She rose to her feet. “Oh, Thatcher. That is not a sword. That is an implement used for the gardening of kelp.”




    It was still sharp.

  • The book is Winter and Night, by SJ Rozan. The scene revolves around a man agonizing over his decision as a teenager to report his abusive father to the police, resulting in his dad’s conviction and incarceration. He’d done it in hopes that his runaway sister would come home, but instead she attacked him for betraying the family and disappeared. (I don’t have the book in front of me, so the lead up to the final line may be somewhat paraphrased.) Bill, our protagonist, has just asked an old friend of his uncle’s who’d supported him back then if he thought Bill had done the right thing, sending his own father to jail:

    “You did the right thing.”
    “But it didn’t work. She didn’t come home.”
    “Since when was that the judge?”

  • From All That Touches The Air:

    Endria was in the canteen, sitting on a table, watching a slow-wave newsfeed from Earth and nibbling on a finger sandwich, and I was annoyed to run into her there. I was also annoyed that it took me that long to run into her, after trying to run into her in the library, the courthouse auditorium, the promenade and my lab.

    Endria just annoyed me.

  • Oh, I like this! This is my favorite bit from THE SHADOWS CAST BY STARS:

    The cottage watches us with wary eyes. It knows we’re leaving and as if to reinforce that point, three ravens fly overhead, a trio of black periods in the sky. Dot, dot, dot. What happens now…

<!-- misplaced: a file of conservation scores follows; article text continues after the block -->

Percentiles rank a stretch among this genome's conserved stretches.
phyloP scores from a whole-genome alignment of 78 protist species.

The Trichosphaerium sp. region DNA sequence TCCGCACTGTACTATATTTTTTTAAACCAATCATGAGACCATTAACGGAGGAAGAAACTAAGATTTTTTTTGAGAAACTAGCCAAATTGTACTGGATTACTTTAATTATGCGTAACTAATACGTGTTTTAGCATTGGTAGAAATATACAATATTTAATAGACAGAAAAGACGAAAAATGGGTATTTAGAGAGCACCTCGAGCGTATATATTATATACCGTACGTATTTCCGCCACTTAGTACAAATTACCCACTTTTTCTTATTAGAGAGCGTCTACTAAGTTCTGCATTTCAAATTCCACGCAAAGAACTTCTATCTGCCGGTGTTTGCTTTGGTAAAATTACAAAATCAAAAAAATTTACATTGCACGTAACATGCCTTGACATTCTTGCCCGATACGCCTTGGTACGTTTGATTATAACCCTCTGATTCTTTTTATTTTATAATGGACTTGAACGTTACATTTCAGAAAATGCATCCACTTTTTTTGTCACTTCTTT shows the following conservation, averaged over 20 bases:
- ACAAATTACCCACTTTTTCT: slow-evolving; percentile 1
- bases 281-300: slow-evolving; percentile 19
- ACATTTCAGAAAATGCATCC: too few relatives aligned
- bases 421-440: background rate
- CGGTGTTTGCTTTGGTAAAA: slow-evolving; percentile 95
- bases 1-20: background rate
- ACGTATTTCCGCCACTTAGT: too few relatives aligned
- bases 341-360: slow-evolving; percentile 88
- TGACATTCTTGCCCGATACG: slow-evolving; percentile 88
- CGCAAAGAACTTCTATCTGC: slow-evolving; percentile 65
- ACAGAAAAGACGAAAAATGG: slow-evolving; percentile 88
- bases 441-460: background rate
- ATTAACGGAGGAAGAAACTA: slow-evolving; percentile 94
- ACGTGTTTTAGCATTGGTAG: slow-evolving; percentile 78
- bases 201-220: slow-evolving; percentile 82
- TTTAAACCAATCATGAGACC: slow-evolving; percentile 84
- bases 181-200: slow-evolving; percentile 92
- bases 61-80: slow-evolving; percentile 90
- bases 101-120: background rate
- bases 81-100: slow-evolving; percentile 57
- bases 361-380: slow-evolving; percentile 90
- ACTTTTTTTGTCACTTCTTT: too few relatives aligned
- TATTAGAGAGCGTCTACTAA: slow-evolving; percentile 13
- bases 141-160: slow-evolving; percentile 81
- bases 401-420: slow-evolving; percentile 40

• From Billy Bones: The Road to Nevermore:

    Through Houndstooth-onCodswattle they came, scores of skeletons, clattering into the graveyard next to St. Dunstable’s. In it’s long history, the blocky Norman church had never seen such an unusual flock.

  • I love this game. When I’m reading, sometimes I flag pages that made me go “oooh,” and then copy the excerpts into a special journal. Paging through that journal always gives me goosebumps.

    Often, what makes the moments special depends on the story in which they’re embedded. For example, Jenn, your excerpt works nicely on it’s own, but most of its “oooh” factor comes from knowing Hoku lived most of his life Below World, making fire a very new wonder for him. Experiencing it through his eyes makes it a fresh experience for me, too, and that’s an oooh. :)

  • Here’s one from HADES’ PUPIL as my heroine meets the god of the Underworld and protests her husband was taken before his time…

    “I quite agree,” Hades said without a trace of irony. “He’s much too young. But you saw my gallery, did you not? All those portraits? It’s a proud tradition, taking things of beauty before their time. I find it adds a certain–,” he made a flourish with his bejeweled fingers as if summoning the right word to him, “–a certain bittersweet quality. Bitter for you, perhaps. Sweet for me.”

  • I need to add a line from Above World: Book 2. This one is from Aluna’s POV, when she and her horse Tal vault into a glorious gallop:

    They were wind over sand. They were sunlight on the surface of the ocean.

  • My current darling from the mini-series I’m wrestling with:

    “The events of the past day bedamned; for a much-needed moment, Jeffrey has the mother he needs.”

By Jenn Reese
Jenn Reese Writer, Artist, Geek